You have the general idea correct. The 'computer' controlling the crossing detects the train and tells both the traffic signals (first) and the crossing gates (some time later) to activate. A relay is basically an electrically controlled switch. Imagine a computer electronically flipping a light switch on and off. Then imagine that light switch isn't turning on a lamp, but the crossing gates & flashers. That 'light switch' is a relay. There would be one light switch(crossing relay) which controls the crossing, and another (preempt relay) which starts the highway preemption sequence (keep in mind that all the highway traffic lights are controlled by a completely separate computer system, and the only real interface between them is that one 'light switch' which tells the traffic controller that a train will be arriving in approximately X seconds).

That's basically preemption in a nutshell. Now the actual workings of the crossing 'computer' (I keep using quotes because it may or may not even be a computerized device) and it's methods for detecting the train can vary greatly, from very simple, to extremely sophisticated. But that's for another day. :) I hope this answered your question.
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Re: How does grade crossing preemption work?

Postby Engineer Spike » Tue Aug 28, 2018 11:10 pm

How does preemption work with motion sensing crossing protection? I get the part about giving the traffic light controller the signal befor the gates. When slowing while approaching a crossing, sometimes the gates will cycle. How could the preemption circuit hold the lights red, if the gates go back up, then come down. If this happened, then the traffic lights would not have time to stop and clear all traffic. Is there also therefore a method to keep the preemption circuit active? This would give the system a chance to determine whether the railroad movement was just slowing, or if it would stop.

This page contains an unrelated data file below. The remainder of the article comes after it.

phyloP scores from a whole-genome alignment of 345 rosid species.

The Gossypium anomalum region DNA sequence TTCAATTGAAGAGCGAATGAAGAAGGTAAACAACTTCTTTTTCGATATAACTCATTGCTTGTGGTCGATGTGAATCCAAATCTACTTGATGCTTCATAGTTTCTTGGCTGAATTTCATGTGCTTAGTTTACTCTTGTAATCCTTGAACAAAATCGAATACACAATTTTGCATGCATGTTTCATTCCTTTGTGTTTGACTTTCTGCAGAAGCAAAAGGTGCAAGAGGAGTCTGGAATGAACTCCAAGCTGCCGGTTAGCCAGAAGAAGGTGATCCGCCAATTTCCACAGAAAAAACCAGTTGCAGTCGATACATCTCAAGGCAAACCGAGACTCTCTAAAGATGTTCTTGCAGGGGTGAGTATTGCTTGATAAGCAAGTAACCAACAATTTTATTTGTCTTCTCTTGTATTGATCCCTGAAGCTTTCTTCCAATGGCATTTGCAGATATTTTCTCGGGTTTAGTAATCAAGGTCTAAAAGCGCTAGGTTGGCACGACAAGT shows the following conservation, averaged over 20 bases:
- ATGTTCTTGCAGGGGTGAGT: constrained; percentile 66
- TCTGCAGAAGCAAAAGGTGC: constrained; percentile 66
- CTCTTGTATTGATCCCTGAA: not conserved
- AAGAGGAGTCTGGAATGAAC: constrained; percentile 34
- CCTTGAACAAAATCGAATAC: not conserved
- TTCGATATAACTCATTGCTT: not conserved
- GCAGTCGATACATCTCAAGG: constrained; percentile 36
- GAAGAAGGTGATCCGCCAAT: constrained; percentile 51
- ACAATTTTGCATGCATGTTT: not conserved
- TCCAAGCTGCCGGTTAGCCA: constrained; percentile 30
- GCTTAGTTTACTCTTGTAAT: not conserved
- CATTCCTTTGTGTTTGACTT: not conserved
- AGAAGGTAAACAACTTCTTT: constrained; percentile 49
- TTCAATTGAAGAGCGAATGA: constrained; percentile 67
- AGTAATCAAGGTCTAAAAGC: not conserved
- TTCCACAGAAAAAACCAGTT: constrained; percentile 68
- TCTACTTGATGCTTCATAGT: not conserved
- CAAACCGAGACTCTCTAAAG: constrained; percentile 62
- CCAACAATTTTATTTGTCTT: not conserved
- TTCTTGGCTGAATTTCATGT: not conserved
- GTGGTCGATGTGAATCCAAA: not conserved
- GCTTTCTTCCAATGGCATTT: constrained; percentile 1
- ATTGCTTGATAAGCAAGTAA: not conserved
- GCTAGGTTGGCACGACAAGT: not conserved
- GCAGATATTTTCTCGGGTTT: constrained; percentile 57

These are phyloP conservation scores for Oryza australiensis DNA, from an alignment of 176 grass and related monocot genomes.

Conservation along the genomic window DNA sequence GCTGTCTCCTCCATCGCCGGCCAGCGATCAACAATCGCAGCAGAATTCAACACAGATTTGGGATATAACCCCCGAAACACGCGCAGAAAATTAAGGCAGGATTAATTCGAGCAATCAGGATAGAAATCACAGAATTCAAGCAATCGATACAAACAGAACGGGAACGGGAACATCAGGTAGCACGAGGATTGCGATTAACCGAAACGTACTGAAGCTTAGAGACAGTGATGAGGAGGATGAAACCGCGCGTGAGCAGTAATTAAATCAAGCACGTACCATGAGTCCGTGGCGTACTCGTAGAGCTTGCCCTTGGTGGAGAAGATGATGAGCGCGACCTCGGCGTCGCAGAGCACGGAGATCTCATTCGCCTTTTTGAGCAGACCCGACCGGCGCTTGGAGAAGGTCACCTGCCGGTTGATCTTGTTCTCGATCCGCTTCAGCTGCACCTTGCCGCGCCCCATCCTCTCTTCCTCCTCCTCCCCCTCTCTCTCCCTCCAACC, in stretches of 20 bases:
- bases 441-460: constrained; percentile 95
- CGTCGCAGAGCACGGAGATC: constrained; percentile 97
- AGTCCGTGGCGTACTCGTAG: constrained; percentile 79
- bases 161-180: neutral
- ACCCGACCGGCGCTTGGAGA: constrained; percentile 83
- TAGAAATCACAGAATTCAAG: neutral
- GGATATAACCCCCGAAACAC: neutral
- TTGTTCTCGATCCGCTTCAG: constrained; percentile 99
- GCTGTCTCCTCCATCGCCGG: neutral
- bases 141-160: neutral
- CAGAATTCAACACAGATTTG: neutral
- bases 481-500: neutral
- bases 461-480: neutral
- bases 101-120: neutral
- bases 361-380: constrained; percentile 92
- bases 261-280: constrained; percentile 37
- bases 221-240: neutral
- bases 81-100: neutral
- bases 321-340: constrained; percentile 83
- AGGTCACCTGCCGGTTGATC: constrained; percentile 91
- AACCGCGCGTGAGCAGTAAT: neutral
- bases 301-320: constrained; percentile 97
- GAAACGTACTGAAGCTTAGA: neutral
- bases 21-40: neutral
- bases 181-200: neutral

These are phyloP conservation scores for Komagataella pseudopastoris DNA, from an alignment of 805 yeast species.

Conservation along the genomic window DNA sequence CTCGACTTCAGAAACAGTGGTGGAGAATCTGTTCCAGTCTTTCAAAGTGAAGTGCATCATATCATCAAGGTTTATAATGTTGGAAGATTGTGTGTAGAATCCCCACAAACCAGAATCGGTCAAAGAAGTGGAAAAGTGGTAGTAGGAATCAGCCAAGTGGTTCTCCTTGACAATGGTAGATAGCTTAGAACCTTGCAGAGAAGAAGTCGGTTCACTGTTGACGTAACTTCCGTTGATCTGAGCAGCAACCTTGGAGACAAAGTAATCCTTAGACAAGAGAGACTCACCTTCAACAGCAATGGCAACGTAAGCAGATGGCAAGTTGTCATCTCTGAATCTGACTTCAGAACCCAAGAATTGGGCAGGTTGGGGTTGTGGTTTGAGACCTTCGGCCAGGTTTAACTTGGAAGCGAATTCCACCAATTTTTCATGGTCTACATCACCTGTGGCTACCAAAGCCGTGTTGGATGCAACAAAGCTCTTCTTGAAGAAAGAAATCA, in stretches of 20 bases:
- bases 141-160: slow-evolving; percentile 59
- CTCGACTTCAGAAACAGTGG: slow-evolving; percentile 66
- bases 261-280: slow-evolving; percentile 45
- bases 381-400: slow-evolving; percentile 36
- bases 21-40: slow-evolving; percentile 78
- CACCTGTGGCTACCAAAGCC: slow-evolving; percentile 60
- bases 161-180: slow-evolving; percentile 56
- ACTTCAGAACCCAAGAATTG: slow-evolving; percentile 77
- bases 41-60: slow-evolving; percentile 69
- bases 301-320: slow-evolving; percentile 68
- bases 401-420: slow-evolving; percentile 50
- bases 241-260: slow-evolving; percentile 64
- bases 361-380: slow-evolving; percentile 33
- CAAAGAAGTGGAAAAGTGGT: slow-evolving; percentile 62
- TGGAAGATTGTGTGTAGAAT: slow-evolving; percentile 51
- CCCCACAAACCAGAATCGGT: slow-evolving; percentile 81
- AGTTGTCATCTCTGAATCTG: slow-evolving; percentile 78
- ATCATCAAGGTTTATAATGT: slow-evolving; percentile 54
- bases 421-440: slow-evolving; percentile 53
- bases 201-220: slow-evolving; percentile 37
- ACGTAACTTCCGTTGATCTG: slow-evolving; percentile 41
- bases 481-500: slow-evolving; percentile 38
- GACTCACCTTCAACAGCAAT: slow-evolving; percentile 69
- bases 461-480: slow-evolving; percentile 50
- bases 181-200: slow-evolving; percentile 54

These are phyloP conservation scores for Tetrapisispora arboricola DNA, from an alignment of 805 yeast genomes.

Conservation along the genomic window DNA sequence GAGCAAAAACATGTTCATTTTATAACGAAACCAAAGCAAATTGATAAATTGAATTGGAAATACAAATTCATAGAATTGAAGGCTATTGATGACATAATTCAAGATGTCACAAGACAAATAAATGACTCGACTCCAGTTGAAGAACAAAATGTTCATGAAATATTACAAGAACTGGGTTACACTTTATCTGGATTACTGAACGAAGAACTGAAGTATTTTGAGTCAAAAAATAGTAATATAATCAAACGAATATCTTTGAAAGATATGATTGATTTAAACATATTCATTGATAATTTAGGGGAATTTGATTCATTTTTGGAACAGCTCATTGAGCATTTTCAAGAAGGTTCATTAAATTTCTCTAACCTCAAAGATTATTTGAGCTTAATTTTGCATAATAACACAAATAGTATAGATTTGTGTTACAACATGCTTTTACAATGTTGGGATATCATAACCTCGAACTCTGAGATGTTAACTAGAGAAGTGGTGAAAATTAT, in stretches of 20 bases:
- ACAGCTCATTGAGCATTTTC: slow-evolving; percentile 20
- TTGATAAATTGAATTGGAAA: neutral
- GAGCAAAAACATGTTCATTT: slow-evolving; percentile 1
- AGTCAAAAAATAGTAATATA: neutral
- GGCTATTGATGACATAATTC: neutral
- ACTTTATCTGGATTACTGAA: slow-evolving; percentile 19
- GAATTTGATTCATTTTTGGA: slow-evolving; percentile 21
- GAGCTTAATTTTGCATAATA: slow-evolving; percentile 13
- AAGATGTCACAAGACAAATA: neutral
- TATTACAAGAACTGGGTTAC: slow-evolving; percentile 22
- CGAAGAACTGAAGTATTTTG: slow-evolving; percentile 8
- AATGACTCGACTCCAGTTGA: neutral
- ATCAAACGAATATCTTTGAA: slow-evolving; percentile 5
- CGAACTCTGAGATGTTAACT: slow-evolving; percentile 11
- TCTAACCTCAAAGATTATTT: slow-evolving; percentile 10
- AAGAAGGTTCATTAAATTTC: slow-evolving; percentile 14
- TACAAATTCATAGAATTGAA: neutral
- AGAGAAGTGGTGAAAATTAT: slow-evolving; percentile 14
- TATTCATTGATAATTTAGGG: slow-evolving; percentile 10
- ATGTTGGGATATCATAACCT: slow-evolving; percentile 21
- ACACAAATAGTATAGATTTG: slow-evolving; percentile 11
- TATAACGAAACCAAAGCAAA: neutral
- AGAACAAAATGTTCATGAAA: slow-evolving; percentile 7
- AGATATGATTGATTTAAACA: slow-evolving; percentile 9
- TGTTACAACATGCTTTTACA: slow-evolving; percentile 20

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Re: How does grade crossing preemption work?

Postby lstone19 » Thu Sep 13, 2018 10:30 pm

Engineer Spike wrote:How does preemption work with motion sensing crossing protection? I get the part about giving the traffic light controller the signal befor the gates. When slowing while approaching a crossing, sometimes the gates will cycle. How could the preemption circuit hold the lights red, if the gates go back up, then come down. If this happened, then the traffic lights would not have time to stop and clear all traffic. Is there also therefore a method to keep the preemption circuit active? This would give the system a chance to determine whether the railroad movement was just slowing, or if it would stop.


At every crossing I've seen in my area, the traffic light preemption happens simultaneous to the gates and flashers activating. So no issue of the gates cycling (which does happen when an engineer comes into the commuter station 1/2 east too fast for the crossing). Once the traffic signal is preempted, it goes through its standard preemption cycle of all red except for the leg coming from the crossing for a time long enough to clear that leg and the crossing, then green for the parallel road (with left turn arrows skipped) which stays that way until the train is gone. As soon as the gates start up, the traffic light also goes red for the parallel road and resumes normal operation starting with left arrows for the cross street. If cycling causes the gates to go up before it's made it to green for the parallel road and a certain minimum time that way, the traffic light continues that way before resuming normal operation. Should the train moving again re-initiate the crossing protection, the traffic light also re-initiates the preemption cycle.
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ex-N&W Sandusky, Ohio